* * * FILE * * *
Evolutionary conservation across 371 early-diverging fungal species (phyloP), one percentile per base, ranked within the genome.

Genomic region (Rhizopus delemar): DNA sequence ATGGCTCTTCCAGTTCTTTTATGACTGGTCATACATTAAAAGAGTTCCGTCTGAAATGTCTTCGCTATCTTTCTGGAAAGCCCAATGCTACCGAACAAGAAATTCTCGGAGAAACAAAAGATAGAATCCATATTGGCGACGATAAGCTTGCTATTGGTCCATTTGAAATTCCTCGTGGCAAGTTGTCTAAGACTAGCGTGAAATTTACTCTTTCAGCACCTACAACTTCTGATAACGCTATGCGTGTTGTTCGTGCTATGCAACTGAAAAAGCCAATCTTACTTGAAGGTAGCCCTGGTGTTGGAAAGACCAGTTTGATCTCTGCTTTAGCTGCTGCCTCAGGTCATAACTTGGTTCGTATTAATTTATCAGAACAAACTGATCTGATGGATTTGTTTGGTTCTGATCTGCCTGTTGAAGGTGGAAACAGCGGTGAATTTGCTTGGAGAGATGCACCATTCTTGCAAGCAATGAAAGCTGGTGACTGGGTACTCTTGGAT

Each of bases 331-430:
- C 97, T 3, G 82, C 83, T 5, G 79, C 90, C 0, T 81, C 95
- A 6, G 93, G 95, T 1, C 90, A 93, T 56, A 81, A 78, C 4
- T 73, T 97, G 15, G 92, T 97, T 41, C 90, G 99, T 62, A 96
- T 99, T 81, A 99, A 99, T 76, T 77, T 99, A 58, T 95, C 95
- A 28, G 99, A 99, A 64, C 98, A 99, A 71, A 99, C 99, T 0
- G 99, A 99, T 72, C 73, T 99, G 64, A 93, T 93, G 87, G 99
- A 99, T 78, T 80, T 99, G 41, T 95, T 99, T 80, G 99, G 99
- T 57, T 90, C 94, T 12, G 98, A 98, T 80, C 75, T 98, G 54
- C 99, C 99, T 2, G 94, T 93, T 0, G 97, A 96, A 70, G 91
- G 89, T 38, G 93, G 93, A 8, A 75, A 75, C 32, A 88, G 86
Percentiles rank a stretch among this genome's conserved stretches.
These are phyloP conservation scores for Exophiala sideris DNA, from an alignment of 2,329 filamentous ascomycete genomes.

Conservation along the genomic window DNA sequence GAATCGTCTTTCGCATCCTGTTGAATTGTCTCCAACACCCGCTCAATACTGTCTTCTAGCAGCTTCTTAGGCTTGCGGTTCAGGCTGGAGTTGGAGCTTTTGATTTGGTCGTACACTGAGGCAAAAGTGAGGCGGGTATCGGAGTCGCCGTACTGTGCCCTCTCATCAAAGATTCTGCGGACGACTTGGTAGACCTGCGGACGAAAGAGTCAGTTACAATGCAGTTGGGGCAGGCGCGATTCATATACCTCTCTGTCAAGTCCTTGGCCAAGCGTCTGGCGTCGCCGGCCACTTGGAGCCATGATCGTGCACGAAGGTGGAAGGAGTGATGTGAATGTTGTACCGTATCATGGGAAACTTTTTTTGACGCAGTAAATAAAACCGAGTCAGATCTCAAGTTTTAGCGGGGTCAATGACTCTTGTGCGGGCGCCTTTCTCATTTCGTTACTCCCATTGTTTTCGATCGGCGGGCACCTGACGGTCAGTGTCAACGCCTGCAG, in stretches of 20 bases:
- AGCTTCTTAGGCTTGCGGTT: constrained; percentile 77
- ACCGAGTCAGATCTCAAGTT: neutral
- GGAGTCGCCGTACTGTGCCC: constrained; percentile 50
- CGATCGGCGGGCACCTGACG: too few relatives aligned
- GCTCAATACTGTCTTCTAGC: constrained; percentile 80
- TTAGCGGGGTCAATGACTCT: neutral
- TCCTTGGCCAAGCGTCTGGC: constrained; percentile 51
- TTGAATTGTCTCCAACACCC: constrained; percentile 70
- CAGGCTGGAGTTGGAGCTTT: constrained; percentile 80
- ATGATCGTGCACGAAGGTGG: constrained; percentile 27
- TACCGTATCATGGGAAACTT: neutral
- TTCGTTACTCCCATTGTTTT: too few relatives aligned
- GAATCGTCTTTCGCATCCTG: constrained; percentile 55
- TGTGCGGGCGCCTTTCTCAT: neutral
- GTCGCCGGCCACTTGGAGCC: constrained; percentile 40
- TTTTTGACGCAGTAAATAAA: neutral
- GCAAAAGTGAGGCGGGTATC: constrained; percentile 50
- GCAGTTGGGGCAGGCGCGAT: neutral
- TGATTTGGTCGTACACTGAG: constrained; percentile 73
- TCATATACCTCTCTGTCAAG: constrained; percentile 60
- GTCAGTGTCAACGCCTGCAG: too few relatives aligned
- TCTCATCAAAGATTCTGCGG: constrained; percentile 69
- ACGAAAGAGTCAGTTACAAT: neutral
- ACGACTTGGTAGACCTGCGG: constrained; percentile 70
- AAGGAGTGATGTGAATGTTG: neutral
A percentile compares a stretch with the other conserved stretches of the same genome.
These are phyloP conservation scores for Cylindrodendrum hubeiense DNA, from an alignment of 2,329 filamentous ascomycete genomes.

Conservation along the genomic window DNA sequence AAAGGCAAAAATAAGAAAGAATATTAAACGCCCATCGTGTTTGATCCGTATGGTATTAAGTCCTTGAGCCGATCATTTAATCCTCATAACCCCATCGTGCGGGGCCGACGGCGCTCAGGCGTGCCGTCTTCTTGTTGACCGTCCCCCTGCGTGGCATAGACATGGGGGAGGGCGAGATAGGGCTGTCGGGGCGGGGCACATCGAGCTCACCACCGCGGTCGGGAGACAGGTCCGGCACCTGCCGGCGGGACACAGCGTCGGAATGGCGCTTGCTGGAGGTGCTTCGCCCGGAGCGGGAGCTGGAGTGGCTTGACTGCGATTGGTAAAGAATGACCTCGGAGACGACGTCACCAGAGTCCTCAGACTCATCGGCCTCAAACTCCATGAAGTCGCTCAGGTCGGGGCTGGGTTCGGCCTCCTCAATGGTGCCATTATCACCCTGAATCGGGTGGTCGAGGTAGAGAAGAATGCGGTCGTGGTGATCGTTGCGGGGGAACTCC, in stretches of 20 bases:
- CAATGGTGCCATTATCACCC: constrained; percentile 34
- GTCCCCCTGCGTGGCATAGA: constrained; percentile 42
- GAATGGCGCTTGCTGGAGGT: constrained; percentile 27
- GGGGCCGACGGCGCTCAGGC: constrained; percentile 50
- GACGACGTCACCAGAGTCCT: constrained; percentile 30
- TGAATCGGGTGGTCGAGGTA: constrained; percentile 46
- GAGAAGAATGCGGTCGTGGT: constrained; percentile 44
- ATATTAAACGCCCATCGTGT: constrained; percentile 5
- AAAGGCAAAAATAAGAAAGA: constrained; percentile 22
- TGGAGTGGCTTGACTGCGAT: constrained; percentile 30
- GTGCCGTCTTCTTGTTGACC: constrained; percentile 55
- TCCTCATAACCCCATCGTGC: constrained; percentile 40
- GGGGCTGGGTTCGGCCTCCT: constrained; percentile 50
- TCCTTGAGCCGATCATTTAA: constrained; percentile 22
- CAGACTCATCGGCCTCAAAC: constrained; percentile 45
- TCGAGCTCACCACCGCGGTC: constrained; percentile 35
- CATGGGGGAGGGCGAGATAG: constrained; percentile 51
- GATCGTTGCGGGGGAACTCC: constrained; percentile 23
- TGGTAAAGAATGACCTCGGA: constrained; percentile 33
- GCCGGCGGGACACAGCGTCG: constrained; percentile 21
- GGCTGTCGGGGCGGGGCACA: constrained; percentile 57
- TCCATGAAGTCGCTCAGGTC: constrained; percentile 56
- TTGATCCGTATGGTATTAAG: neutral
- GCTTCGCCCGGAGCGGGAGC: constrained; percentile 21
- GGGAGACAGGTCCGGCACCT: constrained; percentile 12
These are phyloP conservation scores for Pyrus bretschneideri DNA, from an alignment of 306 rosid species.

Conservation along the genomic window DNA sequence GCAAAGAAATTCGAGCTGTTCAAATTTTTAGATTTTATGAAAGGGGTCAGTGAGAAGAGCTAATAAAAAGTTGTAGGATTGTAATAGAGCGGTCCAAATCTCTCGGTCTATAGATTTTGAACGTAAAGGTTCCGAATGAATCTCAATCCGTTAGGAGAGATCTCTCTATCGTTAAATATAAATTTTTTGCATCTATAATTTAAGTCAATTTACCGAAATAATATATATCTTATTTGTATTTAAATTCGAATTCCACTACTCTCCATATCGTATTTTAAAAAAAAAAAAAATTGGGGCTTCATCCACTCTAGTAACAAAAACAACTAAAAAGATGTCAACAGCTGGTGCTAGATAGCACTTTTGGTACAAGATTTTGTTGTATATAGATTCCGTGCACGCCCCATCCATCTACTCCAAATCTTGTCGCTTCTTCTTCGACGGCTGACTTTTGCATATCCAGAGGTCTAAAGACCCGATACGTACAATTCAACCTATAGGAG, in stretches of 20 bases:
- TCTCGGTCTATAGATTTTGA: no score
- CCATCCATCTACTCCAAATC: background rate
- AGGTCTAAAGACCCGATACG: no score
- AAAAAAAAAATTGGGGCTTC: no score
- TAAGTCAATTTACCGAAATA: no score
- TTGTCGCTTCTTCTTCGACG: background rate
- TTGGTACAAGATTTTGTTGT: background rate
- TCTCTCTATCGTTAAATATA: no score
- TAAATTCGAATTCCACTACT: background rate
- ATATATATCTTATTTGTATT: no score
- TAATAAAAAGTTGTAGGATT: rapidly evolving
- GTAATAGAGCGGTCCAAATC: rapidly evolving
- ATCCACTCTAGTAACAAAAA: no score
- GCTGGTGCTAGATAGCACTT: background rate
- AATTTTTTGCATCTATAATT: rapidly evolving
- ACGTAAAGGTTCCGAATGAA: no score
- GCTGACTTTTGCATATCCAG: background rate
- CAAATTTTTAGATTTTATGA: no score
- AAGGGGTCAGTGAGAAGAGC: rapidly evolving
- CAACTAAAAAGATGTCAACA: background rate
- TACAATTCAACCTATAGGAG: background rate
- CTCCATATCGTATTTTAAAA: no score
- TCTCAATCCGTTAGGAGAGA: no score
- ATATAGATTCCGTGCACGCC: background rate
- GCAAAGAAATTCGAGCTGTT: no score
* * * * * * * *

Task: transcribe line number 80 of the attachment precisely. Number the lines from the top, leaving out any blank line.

- TAAATTCGAATTCCACTACT: background rate